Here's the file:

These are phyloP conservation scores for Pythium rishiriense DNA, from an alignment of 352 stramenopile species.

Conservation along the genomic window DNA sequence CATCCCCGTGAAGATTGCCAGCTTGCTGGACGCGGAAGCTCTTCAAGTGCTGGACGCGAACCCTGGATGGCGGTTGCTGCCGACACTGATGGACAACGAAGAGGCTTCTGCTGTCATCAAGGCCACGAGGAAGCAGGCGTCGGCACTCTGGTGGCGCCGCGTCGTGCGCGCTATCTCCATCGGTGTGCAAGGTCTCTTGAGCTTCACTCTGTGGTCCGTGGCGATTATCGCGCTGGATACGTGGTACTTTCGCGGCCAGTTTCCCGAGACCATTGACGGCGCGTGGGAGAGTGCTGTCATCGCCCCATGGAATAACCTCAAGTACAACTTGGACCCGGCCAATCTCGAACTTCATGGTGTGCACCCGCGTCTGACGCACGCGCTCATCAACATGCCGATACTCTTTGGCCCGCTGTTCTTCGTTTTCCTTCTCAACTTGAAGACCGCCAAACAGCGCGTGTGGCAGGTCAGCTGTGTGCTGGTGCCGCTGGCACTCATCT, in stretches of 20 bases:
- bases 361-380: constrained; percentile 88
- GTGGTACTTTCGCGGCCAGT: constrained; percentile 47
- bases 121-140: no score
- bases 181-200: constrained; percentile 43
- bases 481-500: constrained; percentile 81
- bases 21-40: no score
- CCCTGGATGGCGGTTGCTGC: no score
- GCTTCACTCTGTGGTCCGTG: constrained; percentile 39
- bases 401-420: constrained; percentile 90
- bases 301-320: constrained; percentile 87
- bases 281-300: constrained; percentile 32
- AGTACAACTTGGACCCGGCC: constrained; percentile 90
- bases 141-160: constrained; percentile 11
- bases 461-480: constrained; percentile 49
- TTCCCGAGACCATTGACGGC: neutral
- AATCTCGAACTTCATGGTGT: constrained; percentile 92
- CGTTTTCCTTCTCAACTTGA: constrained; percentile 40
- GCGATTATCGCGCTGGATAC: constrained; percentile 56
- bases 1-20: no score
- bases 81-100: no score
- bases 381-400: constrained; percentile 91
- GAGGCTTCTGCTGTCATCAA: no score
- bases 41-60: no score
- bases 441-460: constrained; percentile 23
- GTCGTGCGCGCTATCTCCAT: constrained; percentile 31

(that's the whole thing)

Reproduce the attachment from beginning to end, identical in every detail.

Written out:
These are phyloP conservation scores for Pythium rishiriense DNA, from an alignment of 352 stramenopile species.

Conservation along the genomic window DNA sequence CATCCCCGTGAAGATTGCCAGCTTGCTGGACGCGGAAGCTCTTCAAGTGCTGGACGCGAACCCTGGATGGCGGTTGCTGCCGACACTGATGGACAACGAAGAGGCTTCTGCTGTCATCAAGGCCACGAGGAAGCAGGCGTCGGCACTCTGGTGGCGCCGCGTCGTGCGCGCTATCTCCATCGGTGTGCAAGGTCTCTTGAGCTTCACTCTGTGGTCCGTGGCGATTATCGCGCTGGATACGTGGTACTTTCGCGGCCAGTTTCCCGAGACCATTGACGGCGCGTGGGAGAGTGCTGTCATCGCCCCATGGAATAACCTCAAGTACAACTTGGACCCGGCCAATCTCGAACTTCATGGTGTGCACCCGCGTCTGACGCACGCGCTCATCAACATGCCGATACTCTTTGGCCCGCTGTTCTTCGTTTTCCTTCTCAACTTGAAGACCGCCAAACAGCGCGTGTGGCAGGTCAGCTGTGTGCTGGTGCCGCTGGCACTCATCT, in stretches of 20 bases:
- bases 361-380: constrained; percentile 88
- GTGGTACTTTCGCGGCCAGT: constrained; percentile 47
- bases 121-140: no score
- bases 181-200: constrained; percentile 43
- bases 481-500: constrained; percentile 81
- bases 21-40: no score
- CCCTGGATGGCGGTTGCTGC: no score
- GCTTCACTCTGTGGTCCGTG: constrained; percentile 39
- bases 401-420: constrained; percentile 90
- bases 301-320: constrained; percentile 87
- bases 281-300: constrained; percentile 32
- AGTACAACTTGGACCCGGCC: constrained; percentile 90
- bases 141-160: constrained; percentile 11
- bases 461-480: constrained; percentile 49
- TTCCCGAGACCATTGACGGC: neutral
- AATCTCGAACTTCATGGTGT: constrained; percentile 92
- CGTTTTCCTTCTCAACTTGA: constrained; percentile 40
- GCGATTATCGCGCTGGATAC: constrained; percentile 56
- bases 1-20: no score
- bases 81-100: no score
- bases 381-400: constrained; percentile 91
- GAGGCTTCTGCTGTCATCAA: no score
- bases 41-60: no score
- bases 441-460: constrained; percentile 23
- GTCGTGCGCGCTATCTCCAT: constrained; percentile 31